A decade into his career as a singer, songwriter and musician, Anthony D’Amato ’06 shared thoughts on “A Life of Music” at the Society of Skeptics on February 23. To view his presentatin, please click below:
Playing music professionally has been a lifelong dream for Mr. D’Amato, even though he says it “didn’t seem like a particularly realistic or practical path” as he grew up in Blairstown. Undeterred, he began pursuing his dream during his student days at Blair, playing French horn in the Wind Ensemble and working as a freelance music journalist for local New Jersey publications. He continued writing online pieces for Paste, SPIN and Rolling Stone as an undergraduate at Princeton University and took a job as a music publicist when he graduated.
Interviews and show reviews were not the only things Mr. D’Amato was working on during those years—he was also writing and recording his own music and songs. His first two albums, “Down Wires” (2010) and “Paper Back Bones” (2012), both home recorded, caught the attention of NPR, The New York Times, American Songwriter and the BBC. In 2014, he signed with New West Records, and with this record deal, Mr. D’Amato was able to start playing music full time.
He emerged to international acclaim with his 2014 release of “The Shipwreck from the Shore,” an album that was inspired, in part, by his Princeton studies with Pulitzer Prize-winning poet Paul Muldoon. Among the rave reviews for this work, NPR noted that Mr. D’Amato “writes in the tradition of Bruce Springsteen or Josh Ritter.” His 2016 release, Mike Mogis-produced “Cold Snap,” resulted in his first national TV appearance and recognition from Rolling Stone for his “folk music raised on New Jersey grit.”
Having performed throughout the U.S., Europe and Australia during his career, with artists ranging from Ben Folds and Ziggy Marley to Valerie June and Shawn Colvin, Mr. D’Amato says touring is probably his favorite aspect of his work in music. “I’ve met so many wonderful people and seen so many incredible things around the world thanks to music,” he said. “But, honestly, I enjoy it all—the challenge of writing, the creative freedom of recording and the human connection of performing live.”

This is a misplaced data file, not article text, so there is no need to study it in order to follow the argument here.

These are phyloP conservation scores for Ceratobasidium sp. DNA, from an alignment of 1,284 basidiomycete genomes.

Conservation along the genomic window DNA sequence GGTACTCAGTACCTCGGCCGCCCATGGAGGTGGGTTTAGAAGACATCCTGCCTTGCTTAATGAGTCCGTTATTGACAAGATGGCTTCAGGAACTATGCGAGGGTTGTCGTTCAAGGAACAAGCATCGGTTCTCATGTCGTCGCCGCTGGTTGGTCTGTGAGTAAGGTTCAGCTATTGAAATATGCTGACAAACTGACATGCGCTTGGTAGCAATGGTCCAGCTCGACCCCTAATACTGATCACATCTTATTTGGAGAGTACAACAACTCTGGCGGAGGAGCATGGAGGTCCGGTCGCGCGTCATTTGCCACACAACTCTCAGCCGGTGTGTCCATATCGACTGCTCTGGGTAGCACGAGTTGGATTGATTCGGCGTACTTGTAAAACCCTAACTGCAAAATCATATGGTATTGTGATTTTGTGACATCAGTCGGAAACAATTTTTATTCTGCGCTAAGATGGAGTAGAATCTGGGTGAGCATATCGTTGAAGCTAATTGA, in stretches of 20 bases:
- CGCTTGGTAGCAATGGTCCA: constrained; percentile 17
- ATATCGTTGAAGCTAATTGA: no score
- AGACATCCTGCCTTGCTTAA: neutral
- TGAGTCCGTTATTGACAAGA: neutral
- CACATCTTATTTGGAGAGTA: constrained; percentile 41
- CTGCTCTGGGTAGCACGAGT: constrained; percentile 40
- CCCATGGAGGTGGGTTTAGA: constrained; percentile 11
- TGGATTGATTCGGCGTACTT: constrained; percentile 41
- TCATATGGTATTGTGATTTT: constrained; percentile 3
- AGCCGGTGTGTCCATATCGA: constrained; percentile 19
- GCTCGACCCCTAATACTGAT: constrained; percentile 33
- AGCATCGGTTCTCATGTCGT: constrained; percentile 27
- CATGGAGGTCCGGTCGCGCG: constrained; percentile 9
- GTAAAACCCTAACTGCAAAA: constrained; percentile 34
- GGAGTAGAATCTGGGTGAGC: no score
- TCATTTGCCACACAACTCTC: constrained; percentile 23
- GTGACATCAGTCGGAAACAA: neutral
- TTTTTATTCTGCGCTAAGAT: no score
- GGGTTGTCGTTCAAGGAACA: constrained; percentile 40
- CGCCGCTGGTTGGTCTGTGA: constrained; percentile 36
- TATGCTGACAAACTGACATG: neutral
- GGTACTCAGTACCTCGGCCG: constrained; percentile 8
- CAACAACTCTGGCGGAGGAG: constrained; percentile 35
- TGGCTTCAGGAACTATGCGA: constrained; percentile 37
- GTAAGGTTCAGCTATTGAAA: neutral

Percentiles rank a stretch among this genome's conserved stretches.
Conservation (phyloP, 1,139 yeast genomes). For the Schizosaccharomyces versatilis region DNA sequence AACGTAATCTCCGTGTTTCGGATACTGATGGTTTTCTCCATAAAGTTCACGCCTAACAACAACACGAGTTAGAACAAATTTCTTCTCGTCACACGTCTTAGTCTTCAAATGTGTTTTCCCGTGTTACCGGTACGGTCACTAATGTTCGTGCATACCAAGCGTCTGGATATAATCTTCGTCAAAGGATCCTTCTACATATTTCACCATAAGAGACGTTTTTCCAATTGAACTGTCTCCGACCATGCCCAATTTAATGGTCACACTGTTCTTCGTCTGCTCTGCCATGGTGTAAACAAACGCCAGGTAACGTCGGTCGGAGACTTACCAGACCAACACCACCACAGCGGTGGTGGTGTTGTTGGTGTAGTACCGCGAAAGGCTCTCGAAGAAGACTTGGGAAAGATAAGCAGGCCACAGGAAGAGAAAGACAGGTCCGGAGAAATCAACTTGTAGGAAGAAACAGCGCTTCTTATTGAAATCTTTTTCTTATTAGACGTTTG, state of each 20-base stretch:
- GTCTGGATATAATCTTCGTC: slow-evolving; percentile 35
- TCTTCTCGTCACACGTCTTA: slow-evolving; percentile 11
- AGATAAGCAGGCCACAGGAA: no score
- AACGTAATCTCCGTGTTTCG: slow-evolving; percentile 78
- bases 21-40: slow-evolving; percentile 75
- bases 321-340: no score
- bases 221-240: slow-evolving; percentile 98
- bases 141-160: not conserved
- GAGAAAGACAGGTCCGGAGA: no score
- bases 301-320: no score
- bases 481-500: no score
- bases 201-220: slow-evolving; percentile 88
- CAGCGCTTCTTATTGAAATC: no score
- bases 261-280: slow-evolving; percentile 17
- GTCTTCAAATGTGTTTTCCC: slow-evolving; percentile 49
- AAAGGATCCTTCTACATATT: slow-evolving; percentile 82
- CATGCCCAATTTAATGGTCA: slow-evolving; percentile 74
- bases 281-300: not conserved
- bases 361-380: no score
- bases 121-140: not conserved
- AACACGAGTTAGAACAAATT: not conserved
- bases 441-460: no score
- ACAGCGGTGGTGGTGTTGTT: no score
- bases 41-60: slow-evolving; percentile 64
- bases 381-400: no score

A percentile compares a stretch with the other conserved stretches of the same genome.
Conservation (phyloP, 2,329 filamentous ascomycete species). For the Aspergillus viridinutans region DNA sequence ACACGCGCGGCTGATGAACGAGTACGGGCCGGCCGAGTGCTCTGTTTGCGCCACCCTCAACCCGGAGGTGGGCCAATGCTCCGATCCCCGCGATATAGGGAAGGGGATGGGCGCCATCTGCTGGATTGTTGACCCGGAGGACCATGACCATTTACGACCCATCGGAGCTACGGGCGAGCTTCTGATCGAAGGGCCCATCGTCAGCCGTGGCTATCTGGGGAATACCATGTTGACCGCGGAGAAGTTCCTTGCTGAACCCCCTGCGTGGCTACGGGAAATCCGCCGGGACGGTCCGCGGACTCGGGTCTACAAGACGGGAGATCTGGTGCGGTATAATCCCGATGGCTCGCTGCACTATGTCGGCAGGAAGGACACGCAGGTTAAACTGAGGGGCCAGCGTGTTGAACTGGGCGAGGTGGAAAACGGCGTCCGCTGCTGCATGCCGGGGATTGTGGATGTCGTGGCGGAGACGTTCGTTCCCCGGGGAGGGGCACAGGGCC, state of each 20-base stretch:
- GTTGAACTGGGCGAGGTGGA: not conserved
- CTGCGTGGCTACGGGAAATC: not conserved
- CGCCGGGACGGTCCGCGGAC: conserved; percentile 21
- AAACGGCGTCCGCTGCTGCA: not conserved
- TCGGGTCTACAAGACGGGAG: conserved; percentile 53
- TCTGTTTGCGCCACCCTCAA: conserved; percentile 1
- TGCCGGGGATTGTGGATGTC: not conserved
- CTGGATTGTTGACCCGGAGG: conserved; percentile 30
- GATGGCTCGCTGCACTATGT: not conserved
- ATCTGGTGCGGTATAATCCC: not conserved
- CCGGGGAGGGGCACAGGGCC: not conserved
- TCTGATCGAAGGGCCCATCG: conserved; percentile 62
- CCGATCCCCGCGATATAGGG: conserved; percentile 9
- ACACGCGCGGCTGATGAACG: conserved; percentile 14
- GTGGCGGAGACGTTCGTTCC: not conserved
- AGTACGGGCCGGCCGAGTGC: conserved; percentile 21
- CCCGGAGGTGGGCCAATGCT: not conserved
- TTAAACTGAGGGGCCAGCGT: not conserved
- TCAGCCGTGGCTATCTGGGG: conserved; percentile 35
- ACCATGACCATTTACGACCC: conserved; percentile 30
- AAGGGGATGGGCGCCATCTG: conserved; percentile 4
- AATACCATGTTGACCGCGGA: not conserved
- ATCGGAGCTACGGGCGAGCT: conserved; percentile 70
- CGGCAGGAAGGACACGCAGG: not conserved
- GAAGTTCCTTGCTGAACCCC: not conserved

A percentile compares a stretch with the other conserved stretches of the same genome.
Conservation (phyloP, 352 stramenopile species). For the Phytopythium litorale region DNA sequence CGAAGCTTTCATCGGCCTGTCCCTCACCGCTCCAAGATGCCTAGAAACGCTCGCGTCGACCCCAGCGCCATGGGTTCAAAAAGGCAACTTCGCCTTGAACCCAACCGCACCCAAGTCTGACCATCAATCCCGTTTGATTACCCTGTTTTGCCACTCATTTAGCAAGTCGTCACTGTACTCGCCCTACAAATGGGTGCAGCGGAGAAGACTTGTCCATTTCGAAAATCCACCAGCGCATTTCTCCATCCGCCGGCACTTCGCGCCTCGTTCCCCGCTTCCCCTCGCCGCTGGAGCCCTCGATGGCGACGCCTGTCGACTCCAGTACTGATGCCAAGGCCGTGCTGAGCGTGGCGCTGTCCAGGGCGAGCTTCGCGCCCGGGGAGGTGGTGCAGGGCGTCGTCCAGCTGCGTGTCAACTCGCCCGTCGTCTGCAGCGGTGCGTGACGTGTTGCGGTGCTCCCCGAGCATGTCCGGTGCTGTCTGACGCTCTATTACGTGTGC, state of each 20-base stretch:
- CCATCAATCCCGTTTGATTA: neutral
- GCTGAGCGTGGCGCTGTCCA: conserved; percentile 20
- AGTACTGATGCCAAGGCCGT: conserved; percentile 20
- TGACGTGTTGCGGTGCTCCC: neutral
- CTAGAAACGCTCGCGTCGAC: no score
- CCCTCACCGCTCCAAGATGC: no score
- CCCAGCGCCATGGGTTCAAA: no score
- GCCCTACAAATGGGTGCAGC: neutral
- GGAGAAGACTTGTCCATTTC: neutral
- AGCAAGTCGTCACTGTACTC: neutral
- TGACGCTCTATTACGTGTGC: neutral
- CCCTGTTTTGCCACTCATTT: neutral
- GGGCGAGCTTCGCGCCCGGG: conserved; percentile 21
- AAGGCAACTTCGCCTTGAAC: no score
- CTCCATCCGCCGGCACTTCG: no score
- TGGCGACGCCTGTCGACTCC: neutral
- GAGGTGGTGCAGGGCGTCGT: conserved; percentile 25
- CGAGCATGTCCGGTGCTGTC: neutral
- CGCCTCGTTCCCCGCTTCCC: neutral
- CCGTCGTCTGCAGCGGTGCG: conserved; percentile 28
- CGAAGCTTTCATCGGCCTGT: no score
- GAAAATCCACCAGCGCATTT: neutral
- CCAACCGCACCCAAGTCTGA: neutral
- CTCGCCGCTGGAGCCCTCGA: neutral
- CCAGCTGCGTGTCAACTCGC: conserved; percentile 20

Mr. D’Amato released the extended play, “Five Songs from New Orleans,” in early 2020 and recorded several singles during the coronavirus pandemic, including “Merry Christmas, I Guess,” a song for everyone who spent Christmas 2020 on their own. He currently has a new record that he is hoping will be released later this year, and he “can’t wait to get back on the road” when the pandemic is over.
“The pandemic has upended pretty much every aspect of the music industry, so it’s hard to make any kind of predictions at the moment as to when I’ll be able to resume touring,” he said. “But I’ve got my fingers crossed that music will see the light of day soon, and I’ll be able to start playing live again.”
In the meantime, Mr. D’Amato looked forward to sharing some of his work with the Blair community at Skeptics and talked about about his life in music with students. “If I can serve as an example of a non-traditional career path that's available to students who perhaps don't feel like they fit the mold, that would be a wonderful thing,” he said.
Read more about Mr. D’Amato here.
History of Skeptics
The Society of Skeptics was established as a forum for students and faculty to discuss and debate important global issues; it has grown to become one of the premier high school lecture series in the United States. Each week, speakers from the political, social, scientific, economic and literary arenas share their unique perspectives with students, who are encouraged to engage with presenters, asking questions and debating points of view.
The program, which is funded in part by The Class of 1968 Society of Skeptics Endowment Fund, was an outgrowth of the Blair International Society, begun in 1937. Forty years later, former history department chair Elliott Trommald, PhD, Hon. ’65, established the modern Skeptics program as a regular forum for student discussion and debate; history teacher Martin Miller, PhD, took over in the mid-1980s and molded the program into a weekly lecture series, one that has since continued without interruption. Under the tutelage of Dr. Miller and his successor, history department chair Jason Beck, Skeptics has featured a wide variety of speakers who are engaging, accomplished in their respective fields and often controversial. For a listing of upcoming Skeptics programs, please click here.
(Photo by Matthijs van der Ven)